How better buildings are essential for stopping climate change

From how they're built to how they're run, buildings are a major contributor to global greenhouse gas emissions. Therefore building better is essential for stopping climate change and creating a healthier, more sustainable planet.

In this latest in our series of Ignite webinars, Project Drawdown senior scientist Amanda D. Smith shares insights into how the built environment contributes to climate change – and the part it can play in mitigating it. 

Top Takeaways:

  • The footprint of buildings is expected to grow 75% by 2050, with the bulk of that in low and middle-income countries.
  • Calculations of how much buildings contribute to Earth’s greenhouse gas burden vary, but one thing is clear: If we want to halt climate change, we need to alter how we make and use buildings.
  • Buildings’ biggest direct climate impacts come from burning fossil fuels and using refrigerants. Other contributors include electricity, transportation, other energy-related emissions, and land use change.
  • For advanced buildings with low energy use, embodied emissions (industrial emissions and others created in making the materials that comprise the building) are an increasingly large portion of their overall climate impact.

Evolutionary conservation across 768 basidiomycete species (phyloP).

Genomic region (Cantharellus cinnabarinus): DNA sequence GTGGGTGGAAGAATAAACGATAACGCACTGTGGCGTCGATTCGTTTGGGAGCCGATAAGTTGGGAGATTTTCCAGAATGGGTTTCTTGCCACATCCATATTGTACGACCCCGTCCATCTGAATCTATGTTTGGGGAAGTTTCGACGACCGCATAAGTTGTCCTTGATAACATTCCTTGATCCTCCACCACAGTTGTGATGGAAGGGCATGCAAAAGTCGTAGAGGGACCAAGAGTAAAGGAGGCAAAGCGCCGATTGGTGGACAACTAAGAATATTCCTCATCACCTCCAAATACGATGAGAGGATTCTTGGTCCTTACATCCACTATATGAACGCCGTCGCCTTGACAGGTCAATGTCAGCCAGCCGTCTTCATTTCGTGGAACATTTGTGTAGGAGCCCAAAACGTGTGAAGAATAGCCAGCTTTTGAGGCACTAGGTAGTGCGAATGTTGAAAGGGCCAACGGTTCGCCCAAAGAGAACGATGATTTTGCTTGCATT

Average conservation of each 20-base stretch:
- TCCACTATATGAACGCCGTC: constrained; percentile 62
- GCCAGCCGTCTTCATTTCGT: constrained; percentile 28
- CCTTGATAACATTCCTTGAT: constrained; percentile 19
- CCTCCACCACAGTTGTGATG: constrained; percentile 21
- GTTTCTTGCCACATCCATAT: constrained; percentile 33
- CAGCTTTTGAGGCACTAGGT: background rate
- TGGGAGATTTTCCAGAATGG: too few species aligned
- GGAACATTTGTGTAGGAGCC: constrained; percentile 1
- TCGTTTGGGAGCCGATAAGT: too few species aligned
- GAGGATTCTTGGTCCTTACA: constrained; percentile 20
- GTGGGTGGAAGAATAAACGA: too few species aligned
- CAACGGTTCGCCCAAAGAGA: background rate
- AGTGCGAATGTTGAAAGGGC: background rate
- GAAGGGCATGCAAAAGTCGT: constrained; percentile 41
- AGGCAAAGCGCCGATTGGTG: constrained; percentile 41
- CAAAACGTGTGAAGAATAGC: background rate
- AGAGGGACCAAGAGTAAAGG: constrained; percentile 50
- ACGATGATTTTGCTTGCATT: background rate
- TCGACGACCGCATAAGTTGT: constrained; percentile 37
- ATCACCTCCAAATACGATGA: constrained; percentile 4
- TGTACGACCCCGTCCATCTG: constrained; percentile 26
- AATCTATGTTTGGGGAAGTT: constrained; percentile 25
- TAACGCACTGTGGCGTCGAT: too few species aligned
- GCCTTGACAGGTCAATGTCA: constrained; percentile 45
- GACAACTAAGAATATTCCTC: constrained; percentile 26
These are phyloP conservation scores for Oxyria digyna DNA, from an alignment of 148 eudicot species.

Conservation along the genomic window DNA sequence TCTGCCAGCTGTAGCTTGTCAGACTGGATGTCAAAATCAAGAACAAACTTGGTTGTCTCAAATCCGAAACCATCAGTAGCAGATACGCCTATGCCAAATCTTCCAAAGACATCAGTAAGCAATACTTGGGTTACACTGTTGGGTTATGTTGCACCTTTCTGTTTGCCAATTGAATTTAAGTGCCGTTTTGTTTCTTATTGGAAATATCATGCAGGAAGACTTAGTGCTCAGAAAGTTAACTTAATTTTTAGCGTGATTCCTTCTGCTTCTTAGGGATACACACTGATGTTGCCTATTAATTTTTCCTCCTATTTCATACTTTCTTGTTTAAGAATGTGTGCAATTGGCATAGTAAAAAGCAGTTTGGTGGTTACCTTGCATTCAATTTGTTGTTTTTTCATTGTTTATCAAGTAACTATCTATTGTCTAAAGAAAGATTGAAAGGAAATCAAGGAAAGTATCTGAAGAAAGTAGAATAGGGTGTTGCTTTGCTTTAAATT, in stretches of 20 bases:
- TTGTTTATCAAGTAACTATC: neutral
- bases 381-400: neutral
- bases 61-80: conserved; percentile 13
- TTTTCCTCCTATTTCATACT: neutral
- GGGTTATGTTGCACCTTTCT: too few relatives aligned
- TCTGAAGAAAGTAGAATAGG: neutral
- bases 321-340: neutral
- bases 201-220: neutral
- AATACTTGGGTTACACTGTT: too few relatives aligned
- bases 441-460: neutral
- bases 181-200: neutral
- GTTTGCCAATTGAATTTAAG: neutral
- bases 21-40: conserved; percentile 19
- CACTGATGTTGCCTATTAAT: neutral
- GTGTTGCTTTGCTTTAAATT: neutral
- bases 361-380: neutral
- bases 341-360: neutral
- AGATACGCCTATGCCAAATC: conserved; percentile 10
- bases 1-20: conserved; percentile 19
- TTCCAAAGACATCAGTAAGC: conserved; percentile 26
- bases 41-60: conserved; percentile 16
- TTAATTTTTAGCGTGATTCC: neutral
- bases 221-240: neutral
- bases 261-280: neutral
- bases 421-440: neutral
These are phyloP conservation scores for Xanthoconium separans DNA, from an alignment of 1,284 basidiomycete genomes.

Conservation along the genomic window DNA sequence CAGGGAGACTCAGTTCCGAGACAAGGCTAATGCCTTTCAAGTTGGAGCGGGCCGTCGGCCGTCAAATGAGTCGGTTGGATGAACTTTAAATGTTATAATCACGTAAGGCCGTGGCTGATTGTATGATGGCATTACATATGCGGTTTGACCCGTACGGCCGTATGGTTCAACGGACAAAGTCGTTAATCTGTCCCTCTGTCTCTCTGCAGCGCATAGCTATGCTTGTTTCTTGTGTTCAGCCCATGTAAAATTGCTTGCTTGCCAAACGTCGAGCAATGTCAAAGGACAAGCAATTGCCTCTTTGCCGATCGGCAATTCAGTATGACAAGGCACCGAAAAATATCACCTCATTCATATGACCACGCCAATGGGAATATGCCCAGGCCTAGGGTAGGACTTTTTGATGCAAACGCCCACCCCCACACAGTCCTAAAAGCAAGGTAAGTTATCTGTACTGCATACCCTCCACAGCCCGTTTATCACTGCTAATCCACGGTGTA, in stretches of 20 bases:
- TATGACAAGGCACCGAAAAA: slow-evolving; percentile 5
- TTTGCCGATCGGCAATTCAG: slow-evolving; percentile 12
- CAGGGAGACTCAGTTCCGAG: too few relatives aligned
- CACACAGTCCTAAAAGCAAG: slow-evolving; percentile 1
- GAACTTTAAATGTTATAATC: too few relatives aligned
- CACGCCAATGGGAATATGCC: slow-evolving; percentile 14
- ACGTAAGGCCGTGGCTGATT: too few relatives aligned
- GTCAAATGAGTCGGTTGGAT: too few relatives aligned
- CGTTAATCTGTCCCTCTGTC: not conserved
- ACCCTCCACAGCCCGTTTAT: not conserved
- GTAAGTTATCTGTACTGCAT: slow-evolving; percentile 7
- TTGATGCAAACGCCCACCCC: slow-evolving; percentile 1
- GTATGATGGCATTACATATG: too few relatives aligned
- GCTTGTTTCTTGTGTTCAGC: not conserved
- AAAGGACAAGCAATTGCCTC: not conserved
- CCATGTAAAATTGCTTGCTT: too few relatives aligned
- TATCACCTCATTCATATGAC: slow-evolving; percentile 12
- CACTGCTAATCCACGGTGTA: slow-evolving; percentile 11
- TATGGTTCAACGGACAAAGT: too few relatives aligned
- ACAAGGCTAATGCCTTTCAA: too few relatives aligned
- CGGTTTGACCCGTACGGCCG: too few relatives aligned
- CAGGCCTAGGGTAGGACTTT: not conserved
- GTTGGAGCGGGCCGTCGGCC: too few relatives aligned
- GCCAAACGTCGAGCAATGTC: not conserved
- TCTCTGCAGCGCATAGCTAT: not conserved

We can’t address climate change or other imbalances without changing how we build and how we operate our buildings.

Amanda D. Smith
  • Every climate problem contains a kernel of a solution. For example, growth in air  conditioning is a climate concern, but heat pumps use the same technology as modern air conditioners.
  • Similarly, every climate solution contains a kernel of a problem. For example, by operating in synchrony, smart thermostats can create high demand for electricity at certain times of the day.
  • That means we need to think about both problems and solutions holistically, considering all consequences and continuously moving toward a suite of solutions that optimizes benefits.
  • To minimize climate impacts, we need to design, construct, and operate buildings with the opportunities and constraints of their surroundings in mind.

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Three Things You Can Do NOW:

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  2. Contact your local utility to request an energy audit of your home or workplace, then follow through on recommendations. 
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